US eyes China as global partner
Obama’s first visit to China will test that nation’s readiness to look outward – and past disagreements.
As President Obama surveys the range of global problems that his administration is called on to grapple with, he is searching for someone to give him a hand.
His eye is on the new kid on the international block: China. But like an awkward teenager confused by his rapid development, Beijing is fidgety, uncomfortable with Washington's unaccustomed attention.
As Mr. Obama arrived in China Sunday evening for a three-day visit,“the big issue will be the degree to which China gets fully engaged as a global partner and actor,” says David Shambaugh, who heads the China Policy Program at George Washington University. “So far, they have been reticent.”
China's leaders "are not ready to take that kind of responsibility," says Jin Canrong, deputy head of the School of International Studies at Renmin University in Beijing. "They feel a little nervous. It is too early."
Obama's talks with Chinese President Hu Jintao and other leaders mark the first time a US leader's visit will focus not on narrow bilateral issues but on global themes such as climate change, recession, and nuclear nonproliferation.
The importance that the US president attaches to cooperation on such a grand stage is evident. "The relationship between the United States and China will shape the 21st century," Obama said in July. That "makes it as important as any bilateral relationship in the world," he added.
But on key issues, the two countries are on opposing sides.
Washington, for example, has long called on Beijing to set itself firm and binding targets to limit China's CO2 emissions, now the largest in the world. China has refused, saying its economic development needs do not permit such a ceiling, but that it has already done more than the US to cut its greenhouse-gas emissions.
Few observers expect any breakthrough next week, though the two sides may agree on joint programs to develop renewable energy sources.
On the economic front, senior US officials have mapped out America's return to prosperity along a path of higher exports and lower consumption. That would mean China could no longer rely on its traditional model of export-led growth.
When it comes to Iran and nuclear nonproliferation, China has used its seat on the United Nations Security Council to frustrate US threats of tighter sanctions against Tehran unless the Islamic Republic abandons its alleged nuclear weapons program.
Opportunities for greater cooperation would blossom if Beijing defined its long-term interests more broadly, argues Drew Thompson, director of the China program at the Nixon Center in Washington. "It is absolutely not in China's interests for Iran to have a nuclear weapon," for example, he says, "but Beijing is reluctant to join the Western consensus that something has to be done about it.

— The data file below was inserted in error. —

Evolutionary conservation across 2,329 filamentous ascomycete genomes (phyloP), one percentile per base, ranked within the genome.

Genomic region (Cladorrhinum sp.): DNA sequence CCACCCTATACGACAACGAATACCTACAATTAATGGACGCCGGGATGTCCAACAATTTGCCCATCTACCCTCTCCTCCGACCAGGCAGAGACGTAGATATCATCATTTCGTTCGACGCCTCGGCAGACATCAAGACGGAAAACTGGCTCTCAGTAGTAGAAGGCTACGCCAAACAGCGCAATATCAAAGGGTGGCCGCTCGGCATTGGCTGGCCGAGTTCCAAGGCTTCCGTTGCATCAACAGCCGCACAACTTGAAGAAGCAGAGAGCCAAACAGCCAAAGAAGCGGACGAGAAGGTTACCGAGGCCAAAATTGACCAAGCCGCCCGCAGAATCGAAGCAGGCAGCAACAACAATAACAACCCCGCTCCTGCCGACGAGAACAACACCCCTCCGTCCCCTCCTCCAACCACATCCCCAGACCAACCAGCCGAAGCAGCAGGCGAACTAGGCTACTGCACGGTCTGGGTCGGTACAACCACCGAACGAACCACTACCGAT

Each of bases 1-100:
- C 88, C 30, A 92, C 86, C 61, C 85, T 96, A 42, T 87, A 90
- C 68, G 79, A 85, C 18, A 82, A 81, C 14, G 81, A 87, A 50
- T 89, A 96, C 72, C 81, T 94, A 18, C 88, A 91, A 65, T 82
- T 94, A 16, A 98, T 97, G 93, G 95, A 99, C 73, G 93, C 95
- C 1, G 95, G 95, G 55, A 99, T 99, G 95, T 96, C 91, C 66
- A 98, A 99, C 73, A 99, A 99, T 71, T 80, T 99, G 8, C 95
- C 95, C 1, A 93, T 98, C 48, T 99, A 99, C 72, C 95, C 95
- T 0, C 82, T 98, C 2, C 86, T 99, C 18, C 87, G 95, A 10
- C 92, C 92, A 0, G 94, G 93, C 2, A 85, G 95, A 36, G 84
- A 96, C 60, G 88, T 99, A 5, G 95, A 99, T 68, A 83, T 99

"Their approach is strict respect for national sovereignty and noninterference in other countries' affairs," he says. "There is a new dynamic where Chinese interests increasingly intersect with America's, but Chinese policy has to catch up to that."
It may be some time before China sheds principles that have guided its foreign policy for three decades. One such principle, including that enunciated by Deng Xiaoping, who cautioned comrades: "Do not show our strength," nor seek international leadership.
Chinese analysts also complain that while China's economy has become the world's third largest, outsiders may overestimate the country's strength. China's economy is less than one-third the size of America's, they note, and per capita incomes are one-eighth the size of America's.
"Our cities look like Europe, but our countryside looks like Africa," says Professor Jin. "We are a very fragile big power, with more domestic challenges than any other. That will make China very inward-looking for the coming years.
"China just wants stable relations with the Obama administration, no more," he adds. "If the US expects too much and tries to outsource responsibility, there will be problems."
Such talk suggests strongly that "though the US is asking a lot, it is not clear [the Chinese] are ready to ... deliver," says Professor Shambaugh. Chinese leaders, he says, "are still having big debates about ... how far to go, how much to do with America, what they are capable of doing, and the cost benefit" of stepping out on the world stage.
So far, China has contributed troops to 18 UN peacekeeping operations and deployed three Navy ships on antipirate patrols in the Gulf of Aden. US officials say they hope to tempt Beijing into dipping another toe into the waters of global responsibility in Afghanistan.
The prospect of Islamic radicalism spreading into the Muslim republic of Xinjiang in western China, the drug trade, and regional instability all threaten Beijing's interests. China has run successful counternarcotics programs in Burma (Myanmar), and has the experience and resources to build roads, schools, and hospitals in Afghanistan.
"There is an opportunity for China to take a major humanitarian role in Afghanistan," says Dr. Thompson. "This is an area where they could take international responsibility." •